Let Roman Catholics be consistent. If they accept part of this alleged disclosure, let them take all. If such supernatural appearances prove the doctrine of purgatory, at least they also prove that schism is not necessarily a forfeiture of grace and hope.


But enough of an argumentum ad hominem, which certainly is not the highest line of controversy. Looking at this instance in itself, as well as at the foregoing, which the Arian history furnishes, we seem to see this clearly: that, much as Roman Catholics may denounce us at present as schismatical, they could not resist us, if the Anglican communion had but that one Note of the Church upon it, to which all these instances point,—sanctity. The Church of his day could not resist Meletius; his enemies were fairly overcome by him, by his {70} meekness and holiness, which melted the most jealous of them. He had the suffrages of all Christian people with him in life and death, and when the schism was happily ended at a late period, he was acknowledged as a saint by the whole Church. And so as regards ourselves; in vain would a few controversialists taunt us in that case with the disorders of the sixteenth century, or attempt to prove our alienation from the commonwealth of Israel. The hearts of their own people would be with us; we should have an argument more intelligible than any which the schools could furnish, could we appeal to this living evidence of truth, in our bishops, our chapters, our clergy, our divines, our laity, causing men to glorify our Father which is in heaven. We should not be unwilling to place the matter on this issue. We are almost content to say to Romanists, Account us not yet as a branch of the Catholic Church, though we be a branch, till we are like a branch, so that when we do become like a branch, then you consent to acknowledge us. Unless our system really has a power in it, making us neglectful of wealth, neglectful of station, neglectful of ease, munificent, austere, reverent, childlike, unless it is able to bring our passions into order, to make us pure, to make us meek, to rule our intellect, to give government of speech, to inspire firmness, to destroy self, we do not deserve to be acknowledged as a Church, and we submit to be ill-treated.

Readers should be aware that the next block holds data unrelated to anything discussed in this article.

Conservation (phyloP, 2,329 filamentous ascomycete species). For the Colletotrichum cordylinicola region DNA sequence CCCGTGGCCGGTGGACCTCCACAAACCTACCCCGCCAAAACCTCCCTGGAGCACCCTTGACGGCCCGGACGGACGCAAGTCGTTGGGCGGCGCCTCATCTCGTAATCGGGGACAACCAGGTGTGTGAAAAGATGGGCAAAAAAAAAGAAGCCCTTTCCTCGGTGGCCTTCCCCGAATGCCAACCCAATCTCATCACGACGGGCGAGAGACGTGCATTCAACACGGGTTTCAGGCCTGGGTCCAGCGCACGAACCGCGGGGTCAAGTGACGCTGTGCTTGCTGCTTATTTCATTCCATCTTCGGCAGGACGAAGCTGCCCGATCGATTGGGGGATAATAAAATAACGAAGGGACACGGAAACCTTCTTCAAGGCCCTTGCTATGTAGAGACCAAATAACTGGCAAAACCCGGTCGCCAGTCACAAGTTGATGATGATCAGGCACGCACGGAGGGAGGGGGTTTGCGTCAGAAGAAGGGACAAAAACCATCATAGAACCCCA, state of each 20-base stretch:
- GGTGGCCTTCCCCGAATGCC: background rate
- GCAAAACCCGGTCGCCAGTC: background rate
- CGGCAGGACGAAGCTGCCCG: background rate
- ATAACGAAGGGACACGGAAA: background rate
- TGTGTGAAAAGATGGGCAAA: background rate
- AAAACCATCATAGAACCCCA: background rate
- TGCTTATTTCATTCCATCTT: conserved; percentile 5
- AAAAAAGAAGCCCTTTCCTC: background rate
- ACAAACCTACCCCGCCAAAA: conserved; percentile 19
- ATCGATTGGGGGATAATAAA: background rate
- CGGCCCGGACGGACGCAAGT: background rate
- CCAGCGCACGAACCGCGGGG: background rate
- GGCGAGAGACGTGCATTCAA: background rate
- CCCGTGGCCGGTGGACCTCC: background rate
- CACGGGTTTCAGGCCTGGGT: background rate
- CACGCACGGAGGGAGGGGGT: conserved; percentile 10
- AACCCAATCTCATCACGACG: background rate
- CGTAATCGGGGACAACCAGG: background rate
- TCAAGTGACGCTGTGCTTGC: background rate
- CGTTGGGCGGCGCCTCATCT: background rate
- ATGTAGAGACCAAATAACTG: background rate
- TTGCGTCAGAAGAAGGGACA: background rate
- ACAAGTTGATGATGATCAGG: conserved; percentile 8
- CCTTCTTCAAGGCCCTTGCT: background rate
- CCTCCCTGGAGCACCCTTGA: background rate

And, on the other hand, we put the matter on the same issue as regards themselves. Without here speaking upon points of faith, without pressing on them what we account corruption in doctrine and cruelty in enforcing it,—we urge against them simply the lack of what in other respects we desiderate in ourselves. Till we see in them as a Church more straightforwardness, truth, {71} and openness, more of severe obedience to God's least commandments, more scrupulousness about means, less of a political, scheming, grasping spirit, less of intrigue, less that looks hollow and superficial, less accommodation to the tastes of the vulgar, less subserviency to the vices of the rich, less humouring of men's morbid and wayward imaginations, less indulgence of their low and carnal superstitions, less intimacy with the revolutionary spirit of the day, we will keep aloof from them as we do. In perplexed times such as these, when the landmarks of truth are torn up or buried, here is a sure guide providentially given us, which we cannot be wrong in following, "By their fruits ye shall know them." When we go into foreign countries, we see superstitions in the Roman Church which shock us; when we read history, we find its spirit of intrigue so rife, so widely spread, that "jesuitism" has become a by-word; when we look round us at home, we see it associated everywhere with the low democracy, pandering to the spirit of rebellion, the lust of change, the unthankfulness of the irreligious, and the enviousness of the needy. We see its grave theologians connecting their names with men who are convicted by the common sense of mankind of something very like perjury, and its leaders in alliance with a political party notorious in the orbis terrarum as a sort of standard in every place for liberalism and infidelity. We see it attempting to gain converts among us, by unreal representations of its doctrines, plausible statements, bold assertions, appeals to the weaknesses of human nature, to our fancies, our eccentricities, our fears, our frivolities, our false philosophies. We see its agents smiling and nodding and ducking to attract attention, as gipsies make up to truant boys, holding out tales for the nursery, and pretty pictures, and gold {72} gingerbread, and physic concealed in jam, and sugar-plums for good children.